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Volume 15, Issue 39 ~ September 27 - October 3, 2007

Retiring with Blooms and Blossoms

Azalea afficianados closing shop but not giving up on their passion

by Margaret Tearman Bay Weekly Staff Writer

Charles and Wanda Hanners have decided to retire. Again.

They tried to retire 20 years ago, when they left their jobs as engineer and educator. But that retirement was short-lived. By accident — or divine design — they fell in love with azaleas, and their love affair with these native flowering shrubs gave root to their second career: azalea experts, growers and retailers.

Now the Hanners have decided to give retirement another try. When the last of their nursery stock is sold this fall, they plan to close Azalea Trace.

Starting from Scratch

It all started 30 years ago, on their one-acre property in Bowie and a going-out-of business sale at a Howard County nursery. “I went to the nursery planning to buy some plants for landscaping,” says Charles. “And I came home with a whole lot of azaleas.”

None of the pots was labeled. They took pieces of the plants to a local azalea club, hoping to identify the varieties.

That introduction opened a vast new world they couldn’t help exploring.

“We were amazed to learn there are 9,000 varieties of evergreen azaleas,” Charles says. “But only 300 to 400 of those are available in the marketplace.”

About 10 years after bringing home those first azaleas, the Hanners made the decision to retire, Charles from the NSA and Wanda from her job as an elementary school teacher. By this time, their azalea hobby had grown into an occupation; the budding horticulturists had filled their limited Bowie property to the brim with azaleas they grew from seeds and cuttings.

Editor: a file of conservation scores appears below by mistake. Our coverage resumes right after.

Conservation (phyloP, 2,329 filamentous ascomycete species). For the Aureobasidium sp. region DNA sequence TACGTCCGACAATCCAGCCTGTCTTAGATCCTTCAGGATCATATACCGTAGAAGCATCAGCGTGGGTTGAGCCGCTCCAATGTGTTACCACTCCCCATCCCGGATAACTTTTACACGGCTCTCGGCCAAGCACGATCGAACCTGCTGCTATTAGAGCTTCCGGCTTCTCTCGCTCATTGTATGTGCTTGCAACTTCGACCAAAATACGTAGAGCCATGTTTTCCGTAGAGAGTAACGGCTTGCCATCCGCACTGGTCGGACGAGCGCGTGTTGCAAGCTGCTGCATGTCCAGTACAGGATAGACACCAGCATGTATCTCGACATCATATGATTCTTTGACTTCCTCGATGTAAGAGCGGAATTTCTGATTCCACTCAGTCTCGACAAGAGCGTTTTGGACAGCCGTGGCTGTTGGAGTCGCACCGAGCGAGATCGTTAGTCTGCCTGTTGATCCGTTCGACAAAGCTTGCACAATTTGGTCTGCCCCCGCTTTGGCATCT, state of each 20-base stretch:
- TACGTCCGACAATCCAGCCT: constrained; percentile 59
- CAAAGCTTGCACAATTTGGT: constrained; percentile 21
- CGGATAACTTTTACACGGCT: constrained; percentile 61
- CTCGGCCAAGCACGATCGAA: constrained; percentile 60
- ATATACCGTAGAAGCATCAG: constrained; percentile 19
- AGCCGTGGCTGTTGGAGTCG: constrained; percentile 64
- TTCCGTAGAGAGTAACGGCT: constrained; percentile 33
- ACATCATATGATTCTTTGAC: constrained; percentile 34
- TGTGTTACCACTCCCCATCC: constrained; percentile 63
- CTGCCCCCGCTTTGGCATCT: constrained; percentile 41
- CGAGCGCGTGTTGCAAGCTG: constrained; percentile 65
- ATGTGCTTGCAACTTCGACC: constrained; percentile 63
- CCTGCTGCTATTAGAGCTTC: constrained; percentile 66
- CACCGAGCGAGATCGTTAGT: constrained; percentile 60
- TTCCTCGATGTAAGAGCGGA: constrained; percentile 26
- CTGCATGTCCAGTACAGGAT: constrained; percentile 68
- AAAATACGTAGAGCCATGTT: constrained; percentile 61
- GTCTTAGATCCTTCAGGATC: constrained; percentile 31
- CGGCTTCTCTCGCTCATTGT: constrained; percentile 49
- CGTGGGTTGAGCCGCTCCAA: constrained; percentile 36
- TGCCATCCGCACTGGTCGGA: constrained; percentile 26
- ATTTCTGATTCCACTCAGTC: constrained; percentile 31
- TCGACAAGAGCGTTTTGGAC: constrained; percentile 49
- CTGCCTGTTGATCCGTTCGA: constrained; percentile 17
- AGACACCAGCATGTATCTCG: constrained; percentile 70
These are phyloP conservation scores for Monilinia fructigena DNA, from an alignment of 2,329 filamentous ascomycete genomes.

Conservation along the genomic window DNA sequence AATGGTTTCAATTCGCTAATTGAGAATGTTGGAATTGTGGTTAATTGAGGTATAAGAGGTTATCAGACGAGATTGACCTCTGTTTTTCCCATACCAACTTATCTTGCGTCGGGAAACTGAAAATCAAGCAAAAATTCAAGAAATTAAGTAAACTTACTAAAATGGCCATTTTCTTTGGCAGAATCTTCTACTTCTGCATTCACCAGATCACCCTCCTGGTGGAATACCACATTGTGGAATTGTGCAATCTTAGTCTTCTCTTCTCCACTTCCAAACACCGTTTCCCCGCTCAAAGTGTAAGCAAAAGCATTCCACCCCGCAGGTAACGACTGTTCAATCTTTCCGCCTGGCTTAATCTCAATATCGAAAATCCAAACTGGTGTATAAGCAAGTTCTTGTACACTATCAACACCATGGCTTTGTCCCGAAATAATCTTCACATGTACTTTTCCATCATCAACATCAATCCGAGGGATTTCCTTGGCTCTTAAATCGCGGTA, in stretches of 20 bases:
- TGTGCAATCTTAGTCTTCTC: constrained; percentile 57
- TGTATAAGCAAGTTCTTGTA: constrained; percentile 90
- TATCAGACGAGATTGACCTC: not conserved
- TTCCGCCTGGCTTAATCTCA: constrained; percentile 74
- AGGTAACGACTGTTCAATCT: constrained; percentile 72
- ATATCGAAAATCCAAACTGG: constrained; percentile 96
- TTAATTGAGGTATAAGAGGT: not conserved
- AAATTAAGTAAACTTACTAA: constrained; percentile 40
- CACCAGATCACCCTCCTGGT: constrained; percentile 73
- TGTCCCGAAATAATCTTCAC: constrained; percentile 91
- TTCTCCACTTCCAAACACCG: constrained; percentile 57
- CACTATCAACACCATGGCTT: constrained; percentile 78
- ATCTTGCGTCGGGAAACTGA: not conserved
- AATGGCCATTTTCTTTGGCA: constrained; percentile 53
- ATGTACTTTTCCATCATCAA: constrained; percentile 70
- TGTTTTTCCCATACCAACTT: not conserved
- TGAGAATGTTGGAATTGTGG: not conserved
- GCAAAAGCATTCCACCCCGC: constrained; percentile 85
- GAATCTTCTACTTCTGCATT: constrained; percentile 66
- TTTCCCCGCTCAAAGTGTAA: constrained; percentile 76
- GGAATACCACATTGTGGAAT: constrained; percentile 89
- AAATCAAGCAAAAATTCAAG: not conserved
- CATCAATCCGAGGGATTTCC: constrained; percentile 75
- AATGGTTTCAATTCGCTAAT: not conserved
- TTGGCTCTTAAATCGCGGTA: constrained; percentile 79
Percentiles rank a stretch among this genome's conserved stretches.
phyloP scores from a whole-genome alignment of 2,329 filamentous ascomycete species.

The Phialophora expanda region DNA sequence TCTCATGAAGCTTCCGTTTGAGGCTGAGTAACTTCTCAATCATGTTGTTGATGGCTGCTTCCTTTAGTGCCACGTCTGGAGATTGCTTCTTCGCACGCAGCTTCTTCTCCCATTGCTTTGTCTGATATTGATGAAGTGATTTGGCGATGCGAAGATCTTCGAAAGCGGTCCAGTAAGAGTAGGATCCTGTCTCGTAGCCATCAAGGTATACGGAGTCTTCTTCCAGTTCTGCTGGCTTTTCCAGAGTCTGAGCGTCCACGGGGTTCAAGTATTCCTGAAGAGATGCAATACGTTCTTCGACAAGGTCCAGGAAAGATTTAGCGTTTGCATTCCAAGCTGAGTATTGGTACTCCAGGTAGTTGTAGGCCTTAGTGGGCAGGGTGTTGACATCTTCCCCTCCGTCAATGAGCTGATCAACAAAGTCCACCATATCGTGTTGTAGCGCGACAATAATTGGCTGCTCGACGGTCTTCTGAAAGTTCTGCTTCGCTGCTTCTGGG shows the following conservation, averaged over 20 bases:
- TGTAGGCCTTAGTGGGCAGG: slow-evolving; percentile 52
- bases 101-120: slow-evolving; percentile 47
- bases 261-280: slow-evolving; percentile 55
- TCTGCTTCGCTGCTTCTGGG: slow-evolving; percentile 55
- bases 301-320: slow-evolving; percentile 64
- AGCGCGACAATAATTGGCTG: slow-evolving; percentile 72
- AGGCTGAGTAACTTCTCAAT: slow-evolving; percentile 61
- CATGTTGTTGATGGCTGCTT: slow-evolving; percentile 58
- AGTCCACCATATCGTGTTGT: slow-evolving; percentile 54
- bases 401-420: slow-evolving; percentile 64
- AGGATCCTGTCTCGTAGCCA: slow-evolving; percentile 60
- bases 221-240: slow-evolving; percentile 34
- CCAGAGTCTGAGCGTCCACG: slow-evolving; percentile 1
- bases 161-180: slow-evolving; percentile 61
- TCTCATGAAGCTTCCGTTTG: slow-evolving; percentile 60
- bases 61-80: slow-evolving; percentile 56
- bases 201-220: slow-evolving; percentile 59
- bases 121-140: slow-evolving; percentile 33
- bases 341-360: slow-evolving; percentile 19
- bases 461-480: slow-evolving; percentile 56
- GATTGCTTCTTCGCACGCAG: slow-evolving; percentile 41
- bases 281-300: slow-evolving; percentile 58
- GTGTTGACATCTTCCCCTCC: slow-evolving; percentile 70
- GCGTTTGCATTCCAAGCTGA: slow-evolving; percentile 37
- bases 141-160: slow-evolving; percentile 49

“We’d had these seven acres in Calvert County for 15 years,” says Charles. “We always knew we would move here, but we didn’t know when.”

They sold their home in Bowie and made the move south, bringing their azaleas with them.

Pots of homegrown azaleas quickly multiplied around their new home in Huntingtown.

They decided to “put out a shingle,” Charles said, and start selling their progeny. Word spread, and Azalea Trace was born. And the Hanners were out of retirement.

“We advertised a little,” says Wanda, “but most of our business was word of mouth. Our customers are friends of friends.”

Their business helped ease them into their new community.

“It wasn’t long until we started recognizing people in stores,” says Charles. Soon the Hanners became known as, in his words, “those local nuts who like azaleas.”

Growing a Business

In 20 years, the Hanners have transformed their Calvert acres into a forest of naturalized azaleas. They boast a collection larger than the National Arboretum. Collectors, aficionados and the curious wander the well-trod paths, up and down the gentle hills. Benches built by their son, Charles, are placed along the way for rest and reflection.

In clearings, the forest gives way to the nursery. Neat rows of the Hanners’ cultivated azaleas are planted according to size and each meticulously labeled.

Every variety is entered into a database designed for them by their other son, James.

“I can cross-reference every single one by color, leaf, bloom time and growth habit,” Wanda explains. “When a customer requests a color or size, the database tells me what we have in stock.”

Each azalea is photographed in bloom, and the pictures are included in the database.

The Hanners don’t keep this information to themselves. They offer their customers a CD brimming with pictures and growing information of the more than 2,000 named azaleas and countless other seedlings growing in their nursery.

“We are very proud,” says Wanda, “that we have grown every azalea we’ve sold.” Anticipating the day they would close their retail business, the Hanners stopped taking cuttings four years ago.

By October, they expect to be sold out.

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